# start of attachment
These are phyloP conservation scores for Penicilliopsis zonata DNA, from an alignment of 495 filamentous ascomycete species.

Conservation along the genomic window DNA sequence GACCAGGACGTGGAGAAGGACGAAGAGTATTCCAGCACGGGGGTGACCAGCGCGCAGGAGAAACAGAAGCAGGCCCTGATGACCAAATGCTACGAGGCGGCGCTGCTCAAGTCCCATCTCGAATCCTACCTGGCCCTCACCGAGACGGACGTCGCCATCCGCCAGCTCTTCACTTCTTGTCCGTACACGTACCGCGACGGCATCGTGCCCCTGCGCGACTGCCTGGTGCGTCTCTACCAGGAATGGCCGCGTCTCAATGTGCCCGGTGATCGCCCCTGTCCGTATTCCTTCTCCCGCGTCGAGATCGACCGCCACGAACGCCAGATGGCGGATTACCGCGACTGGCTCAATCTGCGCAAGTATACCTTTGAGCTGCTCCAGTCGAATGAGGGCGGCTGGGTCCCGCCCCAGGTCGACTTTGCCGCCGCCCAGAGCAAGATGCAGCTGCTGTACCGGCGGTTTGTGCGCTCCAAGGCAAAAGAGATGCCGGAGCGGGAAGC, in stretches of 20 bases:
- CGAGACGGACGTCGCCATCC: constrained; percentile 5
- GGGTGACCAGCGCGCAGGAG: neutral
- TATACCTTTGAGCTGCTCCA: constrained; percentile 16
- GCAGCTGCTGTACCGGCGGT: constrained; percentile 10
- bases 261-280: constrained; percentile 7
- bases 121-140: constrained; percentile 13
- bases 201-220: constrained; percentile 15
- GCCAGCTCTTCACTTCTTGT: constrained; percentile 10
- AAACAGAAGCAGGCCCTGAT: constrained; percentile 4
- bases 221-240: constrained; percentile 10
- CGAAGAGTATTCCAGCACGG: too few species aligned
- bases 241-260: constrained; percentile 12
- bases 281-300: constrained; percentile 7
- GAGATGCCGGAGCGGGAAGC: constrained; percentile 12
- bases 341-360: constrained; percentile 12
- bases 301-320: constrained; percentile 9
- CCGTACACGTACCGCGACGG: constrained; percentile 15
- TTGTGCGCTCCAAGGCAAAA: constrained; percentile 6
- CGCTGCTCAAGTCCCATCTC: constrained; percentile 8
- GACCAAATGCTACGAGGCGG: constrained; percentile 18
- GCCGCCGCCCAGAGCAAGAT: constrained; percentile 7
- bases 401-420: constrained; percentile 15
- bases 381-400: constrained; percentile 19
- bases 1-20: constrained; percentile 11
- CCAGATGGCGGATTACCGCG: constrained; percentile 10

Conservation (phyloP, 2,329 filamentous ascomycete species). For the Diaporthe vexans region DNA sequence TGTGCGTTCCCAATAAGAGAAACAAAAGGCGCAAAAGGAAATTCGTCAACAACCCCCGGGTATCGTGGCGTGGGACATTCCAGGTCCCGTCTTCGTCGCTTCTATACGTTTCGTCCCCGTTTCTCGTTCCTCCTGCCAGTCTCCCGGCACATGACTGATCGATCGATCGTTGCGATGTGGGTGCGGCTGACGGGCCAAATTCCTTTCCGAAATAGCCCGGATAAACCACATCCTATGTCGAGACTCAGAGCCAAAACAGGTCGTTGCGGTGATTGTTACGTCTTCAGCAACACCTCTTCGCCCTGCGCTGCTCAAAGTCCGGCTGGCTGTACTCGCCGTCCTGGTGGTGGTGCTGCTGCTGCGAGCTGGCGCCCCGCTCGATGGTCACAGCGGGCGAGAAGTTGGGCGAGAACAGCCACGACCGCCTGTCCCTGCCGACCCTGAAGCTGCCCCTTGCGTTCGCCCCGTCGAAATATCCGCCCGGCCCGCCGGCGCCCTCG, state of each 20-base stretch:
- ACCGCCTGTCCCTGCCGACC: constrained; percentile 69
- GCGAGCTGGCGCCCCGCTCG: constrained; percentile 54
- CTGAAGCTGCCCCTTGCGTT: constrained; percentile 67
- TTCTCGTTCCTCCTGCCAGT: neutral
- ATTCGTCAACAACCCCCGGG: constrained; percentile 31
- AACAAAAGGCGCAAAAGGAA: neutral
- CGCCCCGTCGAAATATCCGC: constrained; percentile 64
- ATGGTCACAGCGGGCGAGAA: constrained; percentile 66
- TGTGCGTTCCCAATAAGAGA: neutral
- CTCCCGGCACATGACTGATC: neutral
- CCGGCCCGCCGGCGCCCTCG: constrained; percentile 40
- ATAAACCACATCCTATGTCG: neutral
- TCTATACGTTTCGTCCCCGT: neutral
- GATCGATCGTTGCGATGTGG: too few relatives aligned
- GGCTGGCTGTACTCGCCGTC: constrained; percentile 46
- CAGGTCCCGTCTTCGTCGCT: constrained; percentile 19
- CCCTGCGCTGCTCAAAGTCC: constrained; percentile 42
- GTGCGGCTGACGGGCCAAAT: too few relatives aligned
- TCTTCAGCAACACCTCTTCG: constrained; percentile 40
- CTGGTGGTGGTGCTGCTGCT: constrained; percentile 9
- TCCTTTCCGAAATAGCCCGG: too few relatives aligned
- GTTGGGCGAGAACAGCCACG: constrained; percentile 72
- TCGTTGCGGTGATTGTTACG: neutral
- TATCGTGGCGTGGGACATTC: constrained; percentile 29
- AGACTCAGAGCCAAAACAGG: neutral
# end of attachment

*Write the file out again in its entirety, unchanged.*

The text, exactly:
These are phyloP conservation scores for Penicilliopsis zonata DNA, from an alignment of 495 filamentous ascomycete species.

Conservation along the genomic window DNA sequence GACCAGGACGTGGAGAAGGACGAAGAGTATTCCAGCACGGGGGTGACCAGCGCGCAGGAGAAACAGAAGCAGGCCCTGATGACCAAATGCTACGAGGCGGCGCTGCTCAAGTCCCATCTCGAATCCTACCTGGCCCTCACCGAGACGGACGTCGCCATCCGCCAGCTCTTCACTTCTTGTCCGTACACGTACCGCGACGGCATCGTGCCCCTGCGCGACTGCCTGGTGCGTCTCTACCAGGAATGGCCGCGTCTCAATGTGCCCGGTGATCGCCCCTGTCCGTATTCCTTCTCCCGCGTCGAGATCGACCGCCACGAACGCCAGATGGCGGATTACCGCGACTGGCTCAATCTGCGCAAGTATACCTTTGAGCTGCTCCAGTCGAATGAGGGCGGCTGGGTCCCGCCCCAGGTCGACTTTGCCGCCGCCCAGAGCAAGATGCAGCTGCTGTACCGGCGGTTTGTGCGCTCCAAGGCAAAAGAGATGCCGGAGCGGGAAGC, in stretches of 20 bases:
- CGAGACGGACGTCGCCATCC: constrained; percentile 5
- GGGTGACCAGCGCGCAGGAG: neutral
- TATACCTTTGAGCTGCTCCA: constrained; percentile 16
- GCAGCTGCTGTACCGGCGGT: constrained; percentile 10
- bases 261-280: constrained; percentile 7
- bases 121-140: constrained; percentile 13
- bases 201-220: constrained; percentile 15
- GCCAGCTCTTCACTTCTTGT: constrained; percentile 10
- AAACAGAAGCAGGCCCTGAT: constrained; percentile 4
- bases 221-240: constrained; percentile 10
- CGAAGAGTATTCCAGCACGG: too few species aligned
- bases 241-260: constrained; percentile 12
- bases 281-300: constrained; percentile 7
- GAGATGCCGGAGCGGGAAGC: constrained; percentile 12
- bases 341-360: constrained; percentile 12
- bases 301-320: constrained; percentile 9
- CCGTACACGTACCGCGACGG: constrained; percentile 15
- TTGTGCGCTCCAAGGCAAAA: constrained; percentile 6
- CGCTGCTCAAGTCCCATCTC: constrained; percentile 8
- GACCAAATGCTACGAGGCGG: constrained; percentile 18
- GCCGCCGCCCAGAGCAAGAT: constrained; percentile 7
- bases 401-420: constrained; percentile 15
- bases 381-400: constrained; percentile 19
- bases 1-20: constrained; percentile 11
- CCAGATGGCGGATTACCGCG: constrained; percentile 10

Conservation (phyloP, 2,329 filamentous ascomycete species). For the Diaporthe vexans region DNA sequence TGTGCGTTCCCAATAAGAGAAACAAAAGGCGCAAAAGGAAATTCGTCAACAACCCCCGGGTATCGTGGCGTGGGACATTCCAGGTCCCGTCTTCGTCGCTTCTATACGTTTCGTCCCCGTTTCTCGTTCCTCCTGCCAGTCTCCCGGCACATGACTGATCGATCGATCGTTGCGATGTGGGTGCGGCTGACGGGCCAAATTCCTTTCCGAAATAGCCCGGATAAACCACATCCTATGTCGAGACTCAGAGCCAAAACAGGTCGTTGCGGTGATTGTTACGTCTTCAGCAACACCTCTTCGCCCTGCGCTGCTCAAAGTCCGGCTGGCTGTACTCGCCGTCCTGGTGGTGGTGCTGCTGCTGCGAGCTGGCGCCCCGCTCGATGGTCACAGCGGGCGAGAAGTTGGGCGAGAACAGCCACGACCGCCTGTCCCTGCCGACCCTGAAGCTGCCCCTTGCGTTCGCCCCGTCGAAATATCCGCCCGGCCCGCCGGCGCCCTCG, state of each 20-base stretch:
- ACCGCCTGTCCCTGCCGACC: constrained; percentile 69
- GCGAGCTGGCGCCCCGCTCG: constrained; percentile 54
- CTGAAGCTGCCCCTTGCGTT: constrained; percentile 67
- TTCTCGTTCCTCCTGCCAGT: neutral
- ATTCGTCAACAACCCCCGGG: constrained; percentile 31
- AACAAAAGGCGCAAAAGGAA: neutral
- CGCCCCGTCGAAATATCCGC: constrained; percentile 64
- ATGGTCACAGCGGGCGAGAA: constrained; percentile 66
- TGTGCGTTCCCAATAAGAGA: neutral
- CTCCCGGCACATGACTGATC: neutral
- CCGGCCCGCCGGCGCCCTCG: constrained; percentile 40
- ATAAACCACATCCTATGTCG: neutral
- TCTATACGTTTCGTCCCCGT: neutral
- GATCGATCGTTGCGATGTGG: too few relatives aligned
- GGCTGGCTGTACTCGCCGTC: constrained; percentile 46
- CAGGTCCCGTCTTCGTCGCT: constrained; percentile 19
- CCCTGCGCTGCTCAAAGTCC: constrained; percentile 42
- GTGCGGCTGACGGGCCAAAT: too few relatives aligned
- TCTTCAGCAACACCTCTTCG: constrained; percentile 40
- CTGGTGGTGGTGCTGCTGCT: constrained; percentile 9
- TCCTTTCCGAAATAGCCCGG: too few relatives aligned
- GTTGGGCGAGAACAGCCACG: constrained; percentile 72
- TCGTTGCGGTGATTGTTACG: neutral
- TATCGTGGCGTGGGACATTC: constrained; percentile 29
- AGACTCAGAGCCAAAACAGG: neutral